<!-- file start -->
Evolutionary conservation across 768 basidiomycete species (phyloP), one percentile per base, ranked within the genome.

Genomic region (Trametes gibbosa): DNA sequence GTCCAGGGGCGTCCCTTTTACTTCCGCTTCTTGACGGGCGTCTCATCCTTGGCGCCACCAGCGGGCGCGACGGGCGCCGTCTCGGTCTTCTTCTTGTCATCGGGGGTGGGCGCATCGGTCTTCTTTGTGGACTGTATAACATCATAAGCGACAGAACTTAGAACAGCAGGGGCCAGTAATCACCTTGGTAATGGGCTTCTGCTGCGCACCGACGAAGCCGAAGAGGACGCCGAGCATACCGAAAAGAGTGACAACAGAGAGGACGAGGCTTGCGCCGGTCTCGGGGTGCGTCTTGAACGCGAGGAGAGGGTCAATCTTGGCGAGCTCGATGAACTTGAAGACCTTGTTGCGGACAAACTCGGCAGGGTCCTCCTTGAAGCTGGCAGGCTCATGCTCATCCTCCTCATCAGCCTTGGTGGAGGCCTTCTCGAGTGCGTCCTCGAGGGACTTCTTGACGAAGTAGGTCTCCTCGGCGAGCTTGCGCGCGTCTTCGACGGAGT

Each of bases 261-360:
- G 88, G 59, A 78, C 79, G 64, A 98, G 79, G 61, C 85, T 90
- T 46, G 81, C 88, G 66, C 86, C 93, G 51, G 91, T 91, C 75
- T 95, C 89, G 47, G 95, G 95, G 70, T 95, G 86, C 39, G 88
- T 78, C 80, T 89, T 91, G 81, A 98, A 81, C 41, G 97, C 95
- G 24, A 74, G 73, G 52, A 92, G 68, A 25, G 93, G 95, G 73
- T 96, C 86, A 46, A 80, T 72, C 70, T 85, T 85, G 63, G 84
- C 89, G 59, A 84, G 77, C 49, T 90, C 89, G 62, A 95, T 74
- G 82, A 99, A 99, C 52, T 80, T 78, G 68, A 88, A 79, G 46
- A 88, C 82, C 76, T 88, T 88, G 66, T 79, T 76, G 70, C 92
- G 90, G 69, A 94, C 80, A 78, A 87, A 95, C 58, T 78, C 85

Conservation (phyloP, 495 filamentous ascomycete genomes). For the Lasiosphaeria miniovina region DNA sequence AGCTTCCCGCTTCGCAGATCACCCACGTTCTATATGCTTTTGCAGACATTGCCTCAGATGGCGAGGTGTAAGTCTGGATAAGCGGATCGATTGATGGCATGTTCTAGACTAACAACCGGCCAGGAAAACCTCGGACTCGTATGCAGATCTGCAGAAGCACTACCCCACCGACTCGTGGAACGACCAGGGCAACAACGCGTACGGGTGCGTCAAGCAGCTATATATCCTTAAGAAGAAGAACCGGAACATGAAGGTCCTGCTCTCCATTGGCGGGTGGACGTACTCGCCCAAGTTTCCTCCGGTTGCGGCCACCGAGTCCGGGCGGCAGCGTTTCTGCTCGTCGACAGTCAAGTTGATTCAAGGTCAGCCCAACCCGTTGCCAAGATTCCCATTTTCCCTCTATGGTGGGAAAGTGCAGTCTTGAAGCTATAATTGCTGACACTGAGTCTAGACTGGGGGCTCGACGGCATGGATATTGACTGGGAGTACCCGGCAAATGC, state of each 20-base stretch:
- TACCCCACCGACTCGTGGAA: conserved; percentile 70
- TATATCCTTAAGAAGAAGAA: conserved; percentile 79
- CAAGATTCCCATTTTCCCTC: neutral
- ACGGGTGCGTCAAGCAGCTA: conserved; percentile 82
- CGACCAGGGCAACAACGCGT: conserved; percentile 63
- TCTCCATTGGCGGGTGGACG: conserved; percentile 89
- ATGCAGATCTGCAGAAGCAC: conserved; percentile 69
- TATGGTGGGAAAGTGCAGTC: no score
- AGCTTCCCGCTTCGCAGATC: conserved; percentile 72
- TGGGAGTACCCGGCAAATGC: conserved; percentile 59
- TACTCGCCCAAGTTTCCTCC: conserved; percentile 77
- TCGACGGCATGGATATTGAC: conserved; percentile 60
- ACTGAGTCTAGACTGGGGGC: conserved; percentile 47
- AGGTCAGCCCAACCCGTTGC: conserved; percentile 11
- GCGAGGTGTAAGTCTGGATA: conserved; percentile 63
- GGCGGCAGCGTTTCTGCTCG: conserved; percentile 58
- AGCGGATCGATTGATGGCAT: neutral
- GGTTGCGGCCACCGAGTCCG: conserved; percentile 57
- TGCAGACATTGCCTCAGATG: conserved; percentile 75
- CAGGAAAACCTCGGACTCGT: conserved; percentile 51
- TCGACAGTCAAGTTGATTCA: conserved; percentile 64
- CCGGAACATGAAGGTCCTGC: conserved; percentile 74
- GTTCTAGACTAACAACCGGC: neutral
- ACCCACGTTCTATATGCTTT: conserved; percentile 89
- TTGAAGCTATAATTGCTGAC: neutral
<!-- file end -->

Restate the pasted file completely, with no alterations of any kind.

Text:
Evolutionary conservation across 768 basidiomycete species (phyloP), one percentile per base, ranked within the genome.

Genomic region (Trametes gibbosa): DNA sequence GTCCAGGGGCGTCCCTTTTACTTCCGCTTCTTGACGGGCGTCTCATCCTTGGCGCCACCAGCGGGCGCGACGGGCGCCGTCTCGGTCTTCTTCTTGTCATCGGGGGTGGGCGCATCGGTCTTCTTTGTGGACTGTATAACATCATAAGCGACAGAACTTAGAACAGCAGGGGCCAGTAATCACCTTGGTAATGGGCTTCTGCTGCGCACCGACGAAGCCGAAGAGGACGCCGAGCATACCGAAAAGAGTGACAACAGAGAGGACGAGGCTTGCGCCGGTCTCGGGGTGCGTCTTGAACGCGAGGAGAGGGTCAATCTTGGCGAGCTCGATGAACTTGAAGACCTTGTTGCGGACAAACTCGGCAGGGTCCTCCTTGAAGCTGGCAGGCTCATGCTCATCCTCCTCATCAGCCTTGGTGGAGGCCTTCTCGAGTGCGTCCTCGAGGGACTTCTTGACGAAGTAGGTCTCCTCGGCGAGCTTGCGCGCGTCTTCGACGGAGT

Each of bases 261-360:
- G 88, G 59, A 78, C 79, G 64, A 98, G 79, G 61, C 85, T 90
- T 46, G 81, C 88, G 66, C 86, C 93, G 51, G 91, T 91, C 75
- T 95, C 89, G 47, G 95, G 95, G 70, T 95, G 86, C 39, G 88
- T 78, C 80, T 89, T 91, G 81, A 98, A 81, C 41, G 97, C 95
- G 24, A 74, G 73, G 52, A 92, G 68, A 25, G 93, G 95, G 73
- T 96, C 86, A 46, A 80, T 72, C 70, T 85, T 85, G 63, G 84
- C 89, G 59, A 84, G 77, C 49, T 90, C 89, G 62, A 95, T 74
- G 82, A 99, A 99, C 52, T 80, T 78, G 68, A 88, A 79, G 46
- A 88, C 82, C 76, T 88, T 88, G 66, T 79, T 76, G 70, C 92
- G 90, G 69, A 94, C 80, A 78, A 87, A 95, C 58, T 78, C 85

Conservation (phyloP, 495 filamentous ascomycete genomes). For the Lasiosphaeria miniovina region DNA sequence AGCTTCCCGCTTCGCAGATCACCCACGTTCTATATGCTTTTGCAGACATTGCCTCAGATGGCGAGGTGTAAGTCTGGATAAGCGGATCGATTGATGGCATGTTCTAGACTAACAACCGGCCAGGAAAACCTCGGACTCGTATGCAGATCTGCAGAAGCACTACCCCACCGACTCGTGGAACGACCAGGGCAACAACGCGTACGGGTGCGTCAAGCAGCTATATATCCTTAAGAAGAAGAACCGGAACATGAAGGTCCTGCTCTCCATTGGCGGGTGGACGTACTCGCCCAAGTTTCCTCCGGTTGCGGCCACCGAGTCCGGGCGGCAGCGTTTCTGCTCGTCGACAGTCAAGTTGATTCAAGGTCAGCCCAACCCGTTGCCAAGATTCCCATTTTCCCTCTATGGTGGGAAAGTGCAGTCTTGAAGCTATAATTGCTGACACTGAGTCTAGACTGGGGGCTCGACGGCATGGATATTGACTGGGAGTACCCGGCAAATGC, state of each 20-base stretch:
- TACCCCACCGACTCGTGGAA: conserved; percentile 70
- TATATCCTTAAGAAGAAGAA: conserved; percentile 79
- CAAGATTCCCATTTTCCCTC: neutral
- ACGGGTGCGTCAAGCAGCTA: conserved; percentile 82
- CGACCAGGGCAACAACGCGT: conserved; percentile 63
- TCTCCATTGGCGGGTGGACG: conserved; percentile 89
- ATGCAGATCTGCAGAAGCAC: conserved; percentile 69
- TATGGTGGGAAAGTGCAGTC: no score
- AGCTTCCCGCTTCGCAGATC: conserved; percentile 72
- TGGGAGTACCCGGCAAATGC: conserved; percentile 59
- TACTCGCCCAAGTTTCCTCC: conserved; percentile 77
- TCGACGGCATGGATATTGAC: conserved; percentile 60
- ACTGAGTCTAGACTGGGGGC: conserved; percentile 47
- AGGTCAGCCCAACCCGTTGC: conserved; percentile 11
- GCGAGGTGTAAGTCTGGATA: conserved; percentile 63
- GGCGGCAGCGTTTCTGCTCG: conserved; percentile 58
- AGCGGATCGATTGATGGCAT: neutral
- GGTTGCGGCCACCGAGTCCG: conserved; percentile 57
- TGCAGACATTGCCTCAGATG: conserved; percentile 75
- CAGGAAAACCTCGGACTCGT: conserved; percentile 51
- TCGACAGTCAAGTTGATTCA: conserved; percentile 64
- CCGGAACATGAAGGTCCTGC: conserved; percentile 74
- GTTCTAGACTAACAACCGGC: neutral
- ACCCACGTTCTATATGCTTT: conserved; percentile 89
- TTGAAGCTATAATTGCTGAC: neutral